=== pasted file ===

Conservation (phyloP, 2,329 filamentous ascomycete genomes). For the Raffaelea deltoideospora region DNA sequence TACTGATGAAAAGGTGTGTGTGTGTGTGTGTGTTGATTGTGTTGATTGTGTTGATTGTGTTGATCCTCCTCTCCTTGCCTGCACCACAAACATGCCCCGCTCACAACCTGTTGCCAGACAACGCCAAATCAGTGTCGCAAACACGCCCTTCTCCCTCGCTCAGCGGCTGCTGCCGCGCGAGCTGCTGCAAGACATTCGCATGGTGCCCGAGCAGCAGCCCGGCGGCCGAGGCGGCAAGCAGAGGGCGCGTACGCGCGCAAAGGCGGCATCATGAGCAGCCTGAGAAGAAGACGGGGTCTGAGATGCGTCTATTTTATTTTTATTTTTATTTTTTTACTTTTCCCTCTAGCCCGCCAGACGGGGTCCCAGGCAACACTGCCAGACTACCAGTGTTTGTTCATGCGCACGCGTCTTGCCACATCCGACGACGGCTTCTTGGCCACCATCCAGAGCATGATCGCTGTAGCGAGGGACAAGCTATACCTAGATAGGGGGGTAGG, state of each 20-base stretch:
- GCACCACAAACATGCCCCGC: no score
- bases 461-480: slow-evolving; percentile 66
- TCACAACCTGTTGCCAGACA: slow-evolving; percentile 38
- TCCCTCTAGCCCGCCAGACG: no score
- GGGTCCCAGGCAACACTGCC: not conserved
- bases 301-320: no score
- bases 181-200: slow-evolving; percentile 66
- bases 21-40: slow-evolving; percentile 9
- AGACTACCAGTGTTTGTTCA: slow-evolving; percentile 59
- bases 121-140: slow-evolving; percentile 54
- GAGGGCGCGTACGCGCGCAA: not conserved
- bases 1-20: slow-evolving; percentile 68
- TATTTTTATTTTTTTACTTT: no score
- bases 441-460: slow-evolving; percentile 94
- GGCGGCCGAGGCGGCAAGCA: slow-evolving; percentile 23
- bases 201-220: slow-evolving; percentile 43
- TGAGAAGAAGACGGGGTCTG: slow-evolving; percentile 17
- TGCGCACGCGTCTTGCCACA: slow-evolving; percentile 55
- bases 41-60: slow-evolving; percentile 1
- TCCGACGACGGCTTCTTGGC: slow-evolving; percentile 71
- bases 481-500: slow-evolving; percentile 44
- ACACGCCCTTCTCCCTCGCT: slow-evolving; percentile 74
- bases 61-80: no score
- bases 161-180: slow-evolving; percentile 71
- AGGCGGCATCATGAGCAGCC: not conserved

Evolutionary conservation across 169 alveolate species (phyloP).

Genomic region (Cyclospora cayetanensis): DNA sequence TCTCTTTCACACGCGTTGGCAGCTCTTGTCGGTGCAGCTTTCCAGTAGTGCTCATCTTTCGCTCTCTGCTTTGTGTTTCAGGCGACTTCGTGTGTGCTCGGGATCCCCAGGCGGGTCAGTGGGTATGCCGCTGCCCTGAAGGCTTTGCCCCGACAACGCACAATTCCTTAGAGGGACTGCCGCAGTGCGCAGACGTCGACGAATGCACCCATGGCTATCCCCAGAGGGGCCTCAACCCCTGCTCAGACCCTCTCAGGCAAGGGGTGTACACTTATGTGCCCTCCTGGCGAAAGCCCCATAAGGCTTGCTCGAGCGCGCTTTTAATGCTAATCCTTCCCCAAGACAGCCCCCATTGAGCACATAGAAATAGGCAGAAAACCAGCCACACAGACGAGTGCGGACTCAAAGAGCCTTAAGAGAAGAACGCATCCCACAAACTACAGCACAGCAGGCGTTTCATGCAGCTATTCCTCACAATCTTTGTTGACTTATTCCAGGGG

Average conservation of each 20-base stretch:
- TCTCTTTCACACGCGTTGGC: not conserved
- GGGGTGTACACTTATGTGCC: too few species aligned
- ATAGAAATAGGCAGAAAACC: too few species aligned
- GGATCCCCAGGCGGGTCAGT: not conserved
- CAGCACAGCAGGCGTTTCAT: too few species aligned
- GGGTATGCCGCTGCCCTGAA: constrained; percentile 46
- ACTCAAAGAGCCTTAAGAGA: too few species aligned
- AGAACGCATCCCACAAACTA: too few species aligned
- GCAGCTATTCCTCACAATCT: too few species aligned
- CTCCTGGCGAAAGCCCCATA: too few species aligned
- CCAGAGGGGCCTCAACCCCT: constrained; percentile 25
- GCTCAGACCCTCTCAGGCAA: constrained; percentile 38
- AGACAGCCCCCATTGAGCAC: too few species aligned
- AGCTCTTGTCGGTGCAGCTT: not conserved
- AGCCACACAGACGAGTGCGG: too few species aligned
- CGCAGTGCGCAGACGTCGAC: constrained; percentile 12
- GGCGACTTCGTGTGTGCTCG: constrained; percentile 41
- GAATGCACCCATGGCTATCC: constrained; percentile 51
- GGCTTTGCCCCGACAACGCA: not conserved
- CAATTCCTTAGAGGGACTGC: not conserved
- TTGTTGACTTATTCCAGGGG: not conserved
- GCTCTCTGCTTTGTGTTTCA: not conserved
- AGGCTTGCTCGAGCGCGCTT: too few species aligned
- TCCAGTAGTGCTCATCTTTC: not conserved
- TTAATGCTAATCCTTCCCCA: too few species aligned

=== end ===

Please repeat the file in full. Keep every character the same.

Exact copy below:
Conservation (phyloP, 2,329 filamentous ascomycete genomes). For the Raffaelea deltoideospora region DNA sequence TACTGATGAAAAGGTGTGTGTGTGTGTGTGTGTTGATTGTGTTGATTGTGTTGATTGTGTTGATCCTCCTCTCCTTGCCTGCACCACAAACATGCCCCGCTCACAACCTGTTGCCAGACAACGCCAAATCAGTGTCGCAAACACGCCCTTCTCCCTCGCTCAGCGGCTGCTGCCGCGCGAGCTGCTGCAAGACATTCGCATGGTGCCCGAGCAGCAGCCCGGCGGCCGAGGCGGCAAGCAGAGGGCGCGTACGCGCGCAAAGGCGGCATCATGAGCAGCCTGAGAAGAAGACGGGGTCTGAGATGCGTCTATTTTATTTTTATTTTTATTTTTTTACTTTTCCCTCTAGCCCGCCAGACGGGGTCCCAGGCAACACTGCCAGACTACCAGTGTTTGTTCATGCGCACGCGTCTTGCCACATCCGACGACGGCTTCTTGGCCACCATCCAGAGCATGATCGCTGTAGCGAGGGACAAGCTATACCTAGATAGGGGGGTAGG, state of each 20-base stretch:
- GCACCACAAACATGCCCCGC: no score
- bases 461-480: slow-evolving; percentile 66
- TCACAACCTGTTGCCAGACA: slow-evolving; percentile 38
- TCCCTCTAGCCCGCCAGACG: no score
- GGGTCCCAGGCAACACTGCC: not conserved
- bases 301-320: no score
- bases 181-200: slow-evolving; percentile 66
- bases 21-40: slow-evolving; percentile 9
- AGACTACCAGTGTTTGTTCA: slow-evolving; percentile 59
- bases 121-140: slow-evolving; percentile 54
- GAGGGCGCGTACGCGCGCAA: not conserved
- bases 1-20: slow-evolving; percentile 68
- TATTTTTATTTTTTTACTTT: no score
- bases 441-460: slow-evolving; percentile 94
- GGCGGCCGAGGCGGCAAGCA: slow-evolving; percentile 23
- bases 201-220: slow-evolving; percentile 43
- TGAGAAGAAGACGGGGTCTG: slow-evolving; percentile 17
- TGCGCACGCGTCTTGCCACA: slow-evolving; percentile 55
- bases 41-60: slow-evolving; percentile 1
- TCCGACGACGGCTTCTTGGC: slow-evolving; percentile 71
- bases 481-500: slow-evolving; percentile 44
- ACACGCCCTTCTCCCTCGCT: slow-evolving; percentile 74
- bases 61-80: no score
- bases 161-180: slow-evolving; percentile 71
- AGGCGGCATCATGAGCAGCC: not conserved

Evolutionary conservation across 169 alveolate species (phyloP).

Genomic region (Cyclospora cayetanensis): DNA sequence TCTCTTTCACACGCGTTGGCAGCTCTTGTCGGTGCAGCTTTCCAGTAGTGCTCATCTTTCGCTCTCTGCTTTGTGTTTCAGGCGACTTCGTGTGTGCTCGGGATCCCCAGGCGGGTCAGTGGGTATGCCGCTGCCCTGAAGGCTTTGCCCCGACAACGCACAATTCCTTAGAGGGACTGCCGCAGTGCGCAGACGTCGACGAATGCACCCATGGCTATCCCCAGAGGGGCCTCAACCCCTGCTCAGACCCTCTCAGGCAAGGGGTGTACACTTATGTGCCCTCCTGGCGAAAGCCCCATAAGGCTTGCTCGAGCGCGCTTTTAATGCTAATCCTTCCCCAAGACAGCCCCCATTGAGCACATAGAAATAGGCAGAAAACCAGCCACACAGACGAGTGCGGACTCAAAGAGCCTTAAGAGAAGAACGCATCCCACAAACTACAGCACAGCAGGCGTTTCATGCAGCTATTCCTCACAATCTTTGTTGACTTATTCCAGGGG

Average conservation of each 20-base stretch:
- TCTCTTTCACACGCGTTGGC: not conserved
- GGGGTGTACACTTATGTGCC: too few species aligned
- ATAGAAATAGGCAGAAAACC: too few species aligned
- GGATCCCCAGGCGGGTCAGT: not conserved
- CAGCACAGCAGGCGTTTCAT: too few species aligned
- GGGTATGCCGCTGCCCTGAA: constrained; percentile 46
- ACTCAAAGAGCCTTAAGAGA: too few species aligned
- AGAACGCATCCCACAAACTA: too few species aligned
- GCAGCTATTCCTCACAATCT: too few species aligned
- CTCCTGGCGAAAGCCCCATA: too few species aligned
- CCAGAGGGGCCTCAACCCCT: constrained; percentile 25
- GCTCAGACCCTCTCAGGCAA: constrained; percentile 38
- AGACAGCCCCCATTGAGCAC: too few species aligned
- AGCTCTTGTCGGTGCAGCTT: not conserved
- AGCCACACAGACGAGTGCGG: too few species aligned
- CGCAGTGCGCAGACGTCGAC: constrained; percentile 12
- GGCGACTTCGTGTGTGCTCG: constrained; percentile 41
- GAATGCACCCATGGCTATCC: constrained; percentile 51
- GGCTTTGCCCCGACAACGCA: not conserved
- CAATTCCTTAGAGGGACTGC: not conserved
- TTGTTGACTTATTCCAGGGG: not conserved
- GCTCTCTGCTTTGTGTTTCA: not conserved
- AGGCTTGCTCGAGCGCGCTT: too few species aligned
- TCCAGTAGTGCTCATCTTTC: not conserved
- TTAATGCTAATCCTTCCCCA: too few species aligned